Saturday, November 26, 2016
Wednesday, November 23, 2016
Sunday, November 20, 2016
Thursday, November 17, 2016
Sunday, November 13, 2016
Saturday, November 12, 2016
Melanie and Don married for a second time in 1989, 13 years after their first wedding, and had a daughter, Dakota Johnson, now the star of Fifty Shades of Grey opposite Jamie Dornan. ‘Melanie and I haven’t seen it yet,’ says Tippi of the decidedly un-grandmother-friendly film. ‘But I have a copy of it [on DVD]. Of course, I’m a bit wary of watching it. Maybe I should have Dakota with me while I do so she can warn me when to leave the room,’ she teases.
Still, Dakota’s success must make her a very proud grandma? ‘I am proud, but I don’t like that “grandma” stuff,’ she says politely but firmly. ‘They call me mormor instead, which is Swedish for grandma.’
@christopherdistefano: Gli facciamo vedere noi come si fa ad Anastasia altro che Christian Grey... Si scherza ovviamente , grazie per la foto #dakotajohnson
@zoppifederico: @simplex_art #new#girlfriend #grandeginmi#dakotajohnson
Wednesday, November 9, 2016
Asked about his reaction to reports that he has been fired from the two next “Fifty Shades,” even though these two movies had already been completed, Jamie joked again, “I’ll go check.”
He added, “Dakota (Johnson) and I were contractually obligated to make three movies, and we shot [parts] two and three back-to-back, so filming is finished.”
Can you talk about how having a new director, James Foley, impacted the next two films, especially how it affected you and Dakota?
Jamie: Both Dakota and I are very close to Sam Taylor-Johnson. I’m seeing her tonight. So, the fact that there’s a new energy at the helm, that could backfire for Dakota and me. We’ve already done one, so we had more to say with regard to the next two. We were in a slightly higher place of authority.
But we still needed someone to steer the ship—and Jimmy Foley made it seamless. It was tricky for Jimmy, as well, coming to a ship that has already set sail, and the first one was very successful. But he wanted to put his own stamp on it—and it worked out very well.
When news came out that “Fifty Shades” was going to be made, the haters were saying that it was going to be horrible. Then, $600 million later, guess who has the last laugh?
Jamie: I don’t want to ever feel vindicated. I try to avoid quoting Taylor Swift here with “haters gonna hate” (laughs). People are entitled to their opinion. It made a lot of money, but there are lots of people who didn’t like it and had objections with me, Dakota, how it was made, how it looked, what scenes were kept in and what scenes weren’t.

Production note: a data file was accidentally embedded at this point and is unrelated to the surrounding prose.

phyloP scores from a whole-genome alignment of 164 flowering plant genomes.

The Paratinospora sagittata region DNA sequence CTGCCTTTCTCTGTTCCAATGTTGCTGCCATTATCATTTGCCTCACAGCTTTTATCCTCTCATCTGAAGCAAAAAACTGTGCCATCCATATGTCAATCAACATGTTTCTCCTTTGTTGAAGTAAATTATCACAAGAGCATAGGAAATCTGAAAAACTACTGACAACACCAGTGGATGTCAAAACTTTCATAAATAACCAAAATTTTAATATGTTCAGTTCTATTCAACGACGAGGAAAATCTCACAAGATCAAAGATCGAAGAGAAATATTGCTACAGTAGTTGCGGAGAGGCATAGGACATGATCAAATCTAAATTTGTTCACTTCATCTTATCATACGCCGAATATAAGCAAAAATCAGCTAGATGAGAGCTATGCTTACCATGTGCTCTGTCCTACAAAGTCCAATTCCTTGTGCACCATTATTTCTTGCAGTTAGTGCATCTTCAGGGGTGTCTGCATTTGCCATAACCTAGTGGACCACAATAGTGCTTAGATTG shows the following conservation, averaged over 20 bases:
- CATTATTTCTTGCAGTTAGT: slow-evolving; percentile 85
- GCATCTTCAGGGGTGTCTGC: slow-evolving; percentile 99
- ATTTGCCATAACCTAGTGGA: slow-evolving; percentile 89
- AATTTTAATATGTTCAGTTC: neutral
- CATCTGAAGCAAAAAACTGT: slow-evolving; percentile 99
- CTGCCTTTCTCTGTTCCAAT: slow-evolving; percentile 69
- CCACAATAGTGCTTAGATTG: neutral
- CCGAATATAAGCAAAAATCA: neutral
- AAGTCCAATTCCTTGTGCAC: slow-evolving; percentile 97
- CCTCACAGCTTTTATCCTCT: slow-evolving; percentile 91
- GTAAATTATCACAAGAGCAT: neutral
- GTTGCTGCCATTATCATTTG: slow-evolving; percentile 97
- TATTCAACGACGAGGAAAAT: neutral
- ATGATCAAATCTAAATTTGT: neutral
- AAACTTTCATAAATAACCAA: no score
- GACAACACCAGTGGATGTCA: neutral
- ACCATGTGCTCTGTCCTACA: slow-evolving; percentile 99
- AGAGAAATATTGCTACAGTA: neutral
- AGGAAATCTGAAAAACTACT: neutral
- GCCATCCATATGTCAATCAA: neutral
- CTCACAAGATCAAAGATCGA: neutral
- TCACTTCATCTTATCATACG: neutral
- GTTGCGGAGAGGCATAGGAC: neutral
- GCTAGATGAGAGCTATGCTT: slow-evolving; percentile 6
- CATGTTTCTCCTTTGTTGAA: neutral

Dakota and I get along well together. Only I know what she’s going through, and only she knows what I’m going through. I’m thankful for that and that we have respect for each other—and we’re great friends.
Saturday, November 5, 2016
"In Tippi, this cinematic icon pulls back the veil on her storied life, detailing her rise from humble beginnings in Drepression-era small town Minnesota to becoming the matriarch of a powerful Hollywood dynasty that includes her movie-star daugther, Melanie Griffith, and her grand-daughter Dakota Johnson."
"My darling Dakota Johnson was the best thing to come out of Melanie's marriage to Don Johnson."
My eternal love and gratitude to...
Carl Eachardt, M.D, Julia and Charles Eackhardt, Bernard Hedren, Dorothea Hedren, Patty Hedren Davis, Melanie Griffith, Alecander Bauer, Dakota Johnson, Stella Banderas..."
"Melanie and Steven Bauer had divorced in 1987, and thirteen years after their brief first marriage, she and Don Johnson reconciled. On October 4, 1989, in Austin, Texas, Melanie gave birth to their exquisite daughter, Dakota. She asked me if I could come, as if there's a force on this earth that could have stopped me. It meant the world to me to be there, and it speaks voulumes about the inclusiveness Melanie inspires that both Melanie and Steven's four-year-old son Alexander and Don and Patti D'Arbanville's seven-year-old son Jesse were in Austin as well to meet their new baby sister."
"As if my daughter of great fortune hasn't already given me enough by being the love of my life and then compounding that love with my three precious grandchildren, Alecander, Dakota and Stella, who call me Mormor (the Swedish word for grandmother). After all she and I have been through, separately and together, the fact that we're closer today than we've ever been is a daily reminder that mistakes, second-guesses, question marks, and all, I am so blessed."
"After a lot of sou-searching and reading that book I mentioned earlier called The Other Side and Back, I don't wish that anymore. Without the journey Melanie and Don took together, there would be no Dakota Johnson, and I can't imagine my life without her. All three of Melanie's children ae so precious to me. I love them so much and cherish my closeness to them. I'm even close to Don's son Jesse, by actress Patti D'Arbanville, thanks in large part to Melanie's inability to stop loving anyone she's ever loved, and her magnanimous, unselfish definition of the world "family."